Philosophy & Critical Thinking

In high school, educators often made it seem like understanding algebra was integral. People often tweet and make memes about how many years go by without them ever needing to use algebra. Personally, I wish I’d spent more time studying philosophy and developing critical thinking skills instead of solving for x.

I studied philosophy in university without knowing what I was getting myself into. 

Initially, I signed up because I needed the credits. 

In the end, philosophy transformed my mindset. 

Philosophy means "love of wisdom" in Greek. With wisdom comes a change in preconceived notions and beliefs. My mindset and opinions were consistently challenged. It was a stressful yet enlightening experience. I needed that course to become the critical thinker that I am today because critical thinking is an indispensable life skill. 

Critical thinking has two major components

  • An ability to reason well. 

  • An ability to construct and deconstruct beliefs and judgements.

This course was a combination of philosophical reasoning and advanced writing. My classmates and I wrote ourselves into deep holes that we couldn’t climb out of. Whenever we thought we had the correct answer, we started questioning things all over again. Here are the most important things I learned: 

It is okay to change your mind when presented with new, credible information.

The need to be right all the time has been thrown out the window because it is quite problematic. I learned to listen to other’s points of views and to talk less. This way, I learned a great deal. People have so much to say and lots of life experience. How can you miss out on an opportunity to learn about something because you think you’re the smartest in the room?

It is okay to disagree. 

When we disagreed with each other in class, we were encouraged to explain why and to respectfully provide counter views. Disagreement does not have to equal disrespect. It is simply a time to clarify your points and learn something new. One of the topics I wrote about was "truth". I wrote a 5-page essay about the disagreements people have had on this topic overtime and how each argument has equally relevant factors. Instead of fighting to be right about truth, it was important for me to see all sides of the spectrum to draw my final conclusions. 

Most importantly, question everything

I stopped blindly accepting what I was conditioned to believe. I started questioning and judging my own belief systems. If more people learned how to deconstruct entire belief systems and worldviews, a great deal of clarity would be found. People who study philosophy learn how to spot bad reasoning. They write more clearly and they go on to score highly on tests like the GRE and LSAT than in other disciplines.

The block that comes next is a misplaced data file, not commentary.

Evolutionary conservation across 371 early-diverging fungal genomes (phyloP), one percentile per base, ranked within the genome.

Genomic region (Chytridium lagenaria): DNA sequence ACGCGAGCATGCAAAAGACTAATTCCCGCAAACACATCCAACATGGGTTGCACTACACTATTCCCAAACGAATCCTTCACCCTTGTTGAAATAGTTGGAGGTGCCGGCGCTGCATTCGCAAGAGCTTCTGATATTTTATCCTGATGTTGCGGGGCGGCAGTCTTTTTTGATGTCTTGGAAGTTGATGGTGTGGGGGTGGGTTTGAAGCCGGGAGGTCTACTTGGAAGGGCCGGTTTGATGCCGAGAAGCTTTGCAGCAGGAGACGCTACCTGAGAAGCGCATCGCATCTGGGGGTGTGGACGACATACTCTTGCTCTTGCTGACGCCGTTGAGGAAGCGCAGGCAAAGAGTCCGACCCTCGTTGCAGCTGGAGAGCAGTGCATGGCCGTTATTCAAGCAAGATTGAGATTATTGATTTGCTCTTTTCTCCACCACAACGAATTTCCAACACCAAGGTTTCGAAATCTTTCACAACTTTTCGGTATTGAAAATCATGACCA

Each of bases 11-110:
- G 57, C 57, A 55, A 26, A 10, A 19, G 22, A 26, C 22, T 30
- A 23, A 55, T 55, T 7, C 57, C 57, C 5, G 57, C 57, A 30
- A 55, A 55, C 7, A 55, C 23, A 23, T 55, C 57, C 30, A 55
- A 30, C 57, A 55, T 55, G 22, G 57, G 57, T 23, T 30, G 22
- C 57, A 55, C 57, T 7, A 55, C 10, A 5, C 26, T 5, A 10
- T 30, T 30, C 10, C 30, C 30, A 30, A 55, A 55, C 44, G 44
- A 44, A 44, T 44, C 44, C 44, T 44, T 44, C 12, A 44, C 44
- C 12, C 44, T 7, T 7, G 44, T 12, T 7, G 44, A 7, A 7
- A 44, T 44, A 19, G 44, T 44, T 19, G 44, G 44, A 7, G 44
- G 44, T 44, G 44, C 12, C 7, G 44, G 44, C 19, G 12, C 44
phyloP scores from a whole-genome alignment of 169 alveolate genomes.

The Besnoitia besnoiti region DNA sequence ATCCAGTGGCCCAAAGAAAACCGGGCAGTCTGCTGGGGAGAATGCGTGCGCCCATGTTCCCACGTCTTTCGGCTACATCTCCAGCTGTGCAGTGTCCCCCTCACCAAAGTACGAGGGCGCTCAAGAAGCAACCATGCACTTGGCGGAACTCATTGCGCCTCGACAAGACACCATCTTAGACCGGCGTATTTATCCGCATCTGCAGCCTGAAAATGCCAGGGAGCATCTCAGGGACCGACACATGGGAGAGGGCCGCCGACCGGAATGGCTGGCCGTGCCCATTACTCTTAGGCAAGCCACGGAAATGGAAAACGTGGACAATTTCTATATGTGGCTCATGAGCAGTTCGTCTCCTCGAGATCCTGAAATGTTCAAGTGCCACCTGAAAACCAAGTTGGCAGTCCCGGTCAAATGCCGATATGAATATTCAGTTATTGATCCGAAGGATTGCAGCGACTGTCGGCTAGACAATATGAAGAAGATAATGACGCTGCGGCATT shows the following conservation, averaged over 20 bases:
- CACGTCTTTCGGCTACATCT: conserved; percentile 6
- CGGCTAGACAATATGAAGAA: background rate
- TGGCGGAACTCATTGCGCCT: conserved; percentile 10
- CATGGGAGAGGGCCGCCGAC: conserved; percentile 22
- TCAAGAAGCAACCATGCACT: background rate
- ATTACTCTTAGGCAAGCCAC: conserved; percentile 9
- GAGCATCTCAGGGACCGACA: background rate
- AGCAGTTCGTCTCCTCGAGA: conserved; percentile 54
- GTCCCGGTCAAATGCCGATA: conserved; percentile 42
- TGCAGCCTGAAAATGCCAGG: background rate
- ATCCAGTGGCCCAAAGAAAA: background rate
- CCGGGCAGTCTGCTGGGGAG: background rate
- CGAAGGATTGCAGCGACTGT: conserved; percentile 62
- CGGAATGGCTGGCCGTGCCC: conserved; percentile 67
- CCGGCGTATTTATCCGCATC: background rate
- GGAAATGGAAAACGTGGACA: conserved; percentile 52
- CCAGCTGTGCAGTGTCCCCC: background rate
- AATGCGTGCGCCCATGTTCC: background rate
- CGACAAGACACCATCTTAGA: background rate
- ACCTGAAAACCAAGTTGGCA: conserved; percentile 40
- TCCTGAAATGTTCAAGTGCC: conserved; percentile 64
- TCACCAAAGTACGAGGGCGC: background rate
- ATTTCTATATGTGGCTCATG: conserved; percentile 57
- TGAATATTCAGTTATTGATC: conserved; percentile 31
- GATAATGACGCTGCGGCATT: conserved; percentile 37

An effective education system is one that produces thinkers, creators, and great minds. That is the measure of a successful student, not their ability to regurgitate random dates and facts.

"Philosophy plays a direct role in education because it teaches critical-thinking should be taught at all levels of school. It leads students through thinking processes necessary to justify specific positions on important issues. That is what philosophy is at its core." -Brian Collins, a Ballard Seashore Dissertation Year Fellow

Even law schools encourage applicants to study philosophy in preparation for the complexities of law education. This is also true for social and physical science students who rely on sound reasoning to make decisions in their fields. 

Thankfully, education is a lifelong pursuit. There are resources available for those who are hungry for more. If you aren’t in a position to enroll in a formal philosophy course, the books are available. There are many reviewers and resources available that recommend some incredible philosophical books by great thinkers. Depending on what topic you want to analyze, there is a mountain of books to choose from. To be honest, it will be overwhelming, but it will transform your mindset.

Here is a tentative list from Gregory Sandler Ph.D, a philosophy professor with knowledge on 'beginner's' books: 

  1. Plato, The Last Days of Socrates

  2. Aristotle, Nicomachean Ethics

  3. Epictetus, Discourses, Fragments, Handbook

  4. Friedrich Nitzsche, The Geneology of Morals

  5. Rene Descartes, Meditations on First Philosophy 

There is no 'correct' way of approaching your philosophical journey. It does not really matter which philosopher you start reading. What matters is that you truly engage with the process of philosophical reasoning and critical thinking. If you are an educator, consider including philosophy in your curriculum and giving your students these valuable life skills.